By Lauren Barack, contributor
FORTUNE — To the protester, they represent the problem. But you don’t have to search long among Wall Street’s rank and file to find something unexpected: sympathy for the occupiers of Zuccotti Park.
“There are a lot of folks on Wall Street who are just like the 99 percenters,” says a 44-year-old principal at a small investment firm on Wall Street, walking along Nassau Street, about a block from the protests. “Goldman Sachs for example pays out a certain amount in bonuses, and they say that employees get an average of $500,000. That’s not even close to the truth. Most don’t get that. Many on Wall Street are just like them and would like to join them but are afraid.”
In Wall Street terms, 2011 is certainly shaping up to be a bad year. Banks from UBS (UBS) to Goldman Sachs (GS) are planning thousands of layoffs. Bank of America alone is promising to shed 30,000 jobs over the next few years. Yet it’s hard to imagine the blue suits carrying signs along Broadway or sporting New York’s latest fashion must have: a spray-painted t-shirt proclaiming ‘I am a 99 Percenter.’ Sure, bonuses are smaller this year — but they’re still coming.
Still, the protesters have made their mark, and not just in Zuccotti Park. Along the quieter streets east of Broadway, as Wall Street-types make their way along barricaded sidewalks for a sandwich, coffee or smoke, they’re paying attention to the demonstrations. Some may be annoyed at the disruption — closed subway stops, and an overcrowded McDonalds. But others wonder, do the protesters have a point?
“The big banks got the bailouts but it’s much harder for the smaller firms to survive,” says Troy Holland, 39, an officer with HIC Financial, a small investment banking firm on Wall Street, who was heading over to the protest at Zuccotti Park on a recent morning. Donning a pinstriped suit, Holland could hardly be mistaken for a protester. And yet he has concerns about his firm’s ability to compete today. “As entrepreneurs with our own firm we are the 99% just like Occupy Wall Street. [They] got it right.”
Certainly Wall Street is studded with bankers firmly within the 1%. The average salary for those who work in New York City’s securities industry is, after all, $361,330 — 5.5 times higher than the average in other private sectors, according to the New York State Comptroller. But many on Wall Street are themselves assistants, clerical staff and mailroom clerks — the workers who keep Wall Street humming who are unlikely breaking six figures a year. (I should know. I was once one of them.)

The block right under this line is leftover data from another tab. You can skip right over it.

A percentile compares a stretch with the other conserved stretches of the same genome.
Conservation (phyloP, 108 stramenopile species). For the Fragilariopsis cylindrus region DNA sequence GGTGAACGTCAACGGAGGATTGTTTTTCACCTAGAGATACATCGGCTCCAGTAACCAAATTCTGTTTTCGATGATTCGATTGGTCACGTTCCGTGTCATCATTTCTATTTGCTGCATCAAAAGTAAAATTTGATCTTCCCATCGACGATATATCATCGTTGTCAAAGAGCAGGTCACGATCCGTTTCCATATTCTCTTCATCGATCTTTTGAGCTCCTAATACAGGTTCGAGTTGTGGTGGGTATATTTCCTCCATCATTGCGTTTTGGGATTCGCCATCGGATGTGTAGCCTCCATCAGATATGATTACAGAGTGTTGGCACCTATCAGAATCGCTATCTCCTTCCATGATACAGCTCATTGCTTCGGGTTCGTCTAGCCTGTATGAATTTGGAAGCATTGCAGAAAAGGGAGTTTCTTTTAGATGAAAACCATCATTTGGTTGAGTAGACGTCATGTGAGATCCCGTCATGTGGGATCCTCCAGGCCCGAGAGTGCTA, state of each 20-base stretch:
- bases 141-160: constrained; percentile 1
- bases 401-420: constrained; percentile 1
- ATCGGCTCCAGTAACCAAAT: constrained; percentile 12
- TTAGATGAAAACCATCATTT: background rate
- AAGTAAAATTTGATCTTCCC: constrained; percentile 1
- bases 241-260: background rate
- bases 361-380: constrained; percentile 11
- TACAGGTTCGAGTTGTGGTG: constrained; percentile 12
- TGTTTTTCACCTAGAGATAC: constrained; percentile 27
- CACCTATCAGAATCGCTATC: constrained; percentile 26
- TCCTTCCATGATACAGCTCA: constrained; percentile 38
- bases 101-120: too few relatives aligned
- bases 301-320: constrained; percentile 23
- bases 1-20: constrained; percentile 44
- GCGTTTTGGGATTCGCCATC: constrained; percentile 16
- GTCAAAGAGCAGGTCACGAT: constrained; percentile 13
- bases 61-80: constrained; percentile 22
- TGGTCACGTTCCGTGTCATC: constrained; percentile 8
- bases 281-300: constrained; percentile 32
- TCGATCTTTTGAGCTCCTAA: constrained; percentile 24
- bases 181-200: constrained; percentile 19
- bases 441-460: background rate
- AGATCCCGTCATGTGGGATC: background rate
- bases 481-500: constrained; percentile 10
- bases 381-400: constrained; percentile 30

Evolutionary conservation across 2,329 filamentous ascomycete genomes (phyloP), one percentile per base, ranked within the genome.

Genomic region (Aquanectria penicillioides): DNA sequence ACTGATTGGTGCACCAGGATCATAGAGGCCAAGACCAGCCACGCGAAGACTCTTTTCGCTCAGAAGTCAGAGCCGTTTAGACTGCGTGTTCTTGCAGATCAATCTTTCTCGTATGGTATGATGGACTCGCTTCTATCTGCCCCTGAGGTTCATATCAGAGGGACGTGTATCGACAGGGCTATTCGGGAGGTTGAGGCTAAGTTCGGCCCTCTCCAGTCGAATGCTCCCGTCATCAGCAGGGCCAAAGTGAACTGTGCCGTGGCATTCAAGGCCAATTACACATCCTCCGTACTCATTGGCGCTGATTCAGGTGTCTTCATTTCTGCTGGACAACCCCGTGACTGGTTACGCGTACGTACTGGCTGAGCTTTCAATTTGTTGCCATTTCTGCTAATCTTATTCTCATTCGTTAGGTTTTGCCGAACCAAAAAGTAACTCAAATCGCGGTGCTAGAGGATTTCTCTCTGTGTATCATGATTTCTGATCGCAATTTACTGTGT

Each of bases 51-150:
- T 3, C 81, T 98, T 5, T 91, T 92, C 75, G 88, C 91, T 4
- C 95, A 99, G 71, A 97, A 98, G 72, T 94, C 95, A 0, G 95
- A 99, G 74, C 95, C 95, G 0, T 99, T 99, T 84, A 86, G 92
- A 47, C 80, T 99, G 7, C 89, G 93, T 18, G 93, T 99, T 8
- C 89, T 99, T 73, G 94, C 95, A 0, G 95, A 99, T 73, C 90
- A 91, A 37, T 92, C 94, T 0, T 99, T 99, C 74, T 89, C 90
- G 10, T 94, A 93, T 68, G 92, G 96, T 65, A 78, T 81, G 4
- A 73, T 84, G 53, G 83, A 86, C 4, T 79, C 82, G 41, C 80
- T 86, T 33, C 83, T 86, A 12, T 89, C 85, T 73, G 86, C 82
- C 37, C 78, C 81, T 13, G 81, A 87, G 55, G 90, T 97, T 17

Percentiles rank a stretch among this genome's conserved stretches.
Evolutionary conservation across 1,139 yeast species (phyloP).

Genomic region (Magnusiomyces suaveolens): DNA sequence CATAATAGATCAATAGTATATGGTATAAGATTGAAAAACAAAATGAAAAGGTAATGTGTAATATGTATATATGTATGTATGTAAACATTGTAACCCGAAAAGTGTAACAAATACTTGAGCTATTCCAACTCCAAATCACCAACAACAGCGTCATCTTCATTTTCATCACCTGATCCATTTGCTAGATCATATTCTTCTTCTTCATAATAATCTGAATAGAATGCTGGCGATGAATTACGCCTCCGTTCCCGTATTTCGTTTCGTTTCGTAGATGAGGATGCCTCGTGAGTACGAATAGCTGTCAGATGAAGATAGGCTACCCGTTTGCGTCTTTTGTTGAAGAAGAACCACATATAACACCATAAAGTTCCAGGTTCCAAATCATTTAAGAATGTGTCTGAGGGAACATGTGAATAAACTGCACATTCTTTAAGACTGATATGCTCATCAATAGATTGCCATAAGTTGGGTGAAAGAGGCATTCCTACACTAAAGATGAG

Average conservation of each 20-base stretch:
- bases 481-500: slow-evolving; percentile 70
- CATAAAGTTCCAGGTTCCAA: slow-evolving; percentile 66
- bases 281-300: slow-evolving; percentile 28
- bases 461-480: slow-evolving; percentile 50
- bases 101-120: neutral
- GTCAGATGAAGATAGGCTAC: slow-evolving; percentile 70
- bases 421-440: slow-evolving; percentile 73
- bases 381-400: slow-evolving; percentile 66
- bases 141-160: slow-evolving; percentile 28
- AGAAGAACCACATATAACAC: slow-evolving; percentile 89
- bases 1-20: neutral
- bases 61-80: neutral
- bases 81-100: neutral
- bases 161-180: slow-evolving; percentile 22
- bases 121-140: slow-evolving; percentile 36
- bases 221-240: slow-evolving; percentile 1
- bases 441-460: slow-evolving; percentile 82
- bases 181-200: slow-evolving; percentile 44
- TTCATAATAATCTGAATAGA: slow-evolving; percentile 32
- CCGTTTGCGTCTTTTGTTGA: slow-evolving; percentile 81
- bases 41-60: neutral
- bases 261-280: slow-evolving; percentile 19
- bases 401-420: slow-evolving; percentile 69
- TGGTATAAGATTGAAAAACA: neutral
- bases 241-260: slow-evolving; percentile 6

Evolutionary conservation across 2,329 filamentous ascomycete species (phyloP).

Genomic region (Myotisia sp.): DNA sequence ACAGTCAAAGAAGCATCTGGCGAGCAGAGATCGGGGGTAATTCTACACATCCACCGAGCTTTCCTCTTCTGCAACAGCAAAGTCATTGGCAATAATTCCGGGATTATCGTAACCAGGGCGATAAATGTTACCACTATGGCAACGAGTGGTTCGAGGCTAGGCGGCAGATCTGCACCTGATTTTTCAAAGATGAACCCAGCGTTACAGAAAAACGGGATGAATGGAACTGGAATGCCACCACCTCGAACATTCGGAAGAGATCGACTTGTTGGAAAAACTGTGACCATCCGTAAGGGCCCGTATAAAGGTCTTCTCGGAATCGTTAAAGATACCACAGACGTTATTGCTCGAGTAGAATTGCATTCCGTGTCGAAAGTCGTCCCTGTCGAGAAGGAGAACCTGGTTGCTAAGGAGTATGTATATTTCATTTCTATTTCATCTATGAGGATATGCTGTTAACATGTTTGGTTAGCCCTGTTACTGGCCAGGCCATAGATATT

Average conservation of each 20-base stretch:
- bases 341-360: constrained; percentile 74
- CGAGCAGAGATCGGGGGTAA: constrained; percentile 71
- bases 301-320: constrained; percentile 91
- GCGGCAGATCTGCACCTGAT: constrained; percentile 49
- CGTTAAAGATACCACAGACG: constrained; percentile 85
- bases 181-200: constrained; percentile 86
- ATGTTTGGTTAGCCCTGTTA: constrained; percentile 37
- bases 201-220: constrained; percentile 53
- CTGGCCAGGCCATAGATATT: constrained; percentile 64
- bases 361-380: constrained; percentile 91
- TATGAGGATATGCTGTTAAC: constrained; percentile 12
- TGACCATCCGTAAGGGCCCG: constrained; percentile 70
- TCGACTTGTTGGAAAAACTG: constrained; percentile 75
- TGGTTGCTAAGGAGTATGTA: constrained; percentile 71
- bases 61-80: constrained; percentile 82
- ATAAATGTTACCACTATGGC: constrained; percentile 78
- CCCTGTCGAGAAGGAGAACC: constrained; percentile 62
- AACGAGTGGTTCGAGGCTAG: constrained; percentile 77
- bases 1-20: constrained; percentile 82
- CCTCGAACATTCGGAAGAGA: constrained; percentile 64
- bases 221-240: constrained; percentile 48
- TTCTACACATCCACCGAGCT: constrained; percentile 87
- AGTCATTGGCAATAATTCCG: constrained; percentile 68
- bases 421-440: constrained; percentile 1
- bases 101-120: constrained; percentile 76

Some of them have mixed feelings about the movement. “I have a little bit of empathy and anger for the protesters,” said an executive assistant for an insurance firm near Wall Street. “I don’t know what they’re expecting. What’s going to change?”
But of course Wall Street itself has changed. Citigroup and Morgan Stanley are headquartered in midtown — far from the dark downtown tunnels of the financial district. And families populate the neighborhood now as much as bankers, with the financial district a popular and expensive residential area. Toddlers from a child care center on Chase Manhattan Plaza outnumbered employees one recent morning, dancing under the Dubuffet sculpture, unaware of the chaos just blocks away.
“I work on Wall Street and Wall Street is just a place,” says the 44-year-old investment bank principal who didn’t want his name printed. “It just signifies what everyone is fighting against.”
Yet CEOs have realized they need to start sounding the empathy bell. Take Vikram Pandit, Citigroup’s CEO who noted that the complaints of those protesting are “…completely understandable,” he told Fortune magazine’s Andy Serwer last week. “Trust has been broken between financial institutions and the citizens of the U.S., and that is Wall Street’s job, to reach out to Main Street and rebuild that trust.”
Solidarity for the protesters can be found among the suits in the financial district, but not easily. For every Wall Street employee thoughtful about what the demonstrators hopes to accomplish, several others walking along Nassau, Pine, William and Liberty Street complained about the inconvenience the protesters have created, as the blocked plazas and streets create an even more maze-like warren in lower Manhattan.
“They have the right to assemble,” said one 29-year-old banking executive in the mortgage industry, chatting with a friend just outside Brown Brothers Harriman & Co.’s building at 140 Broadway. “But this is starting to get bothersome.”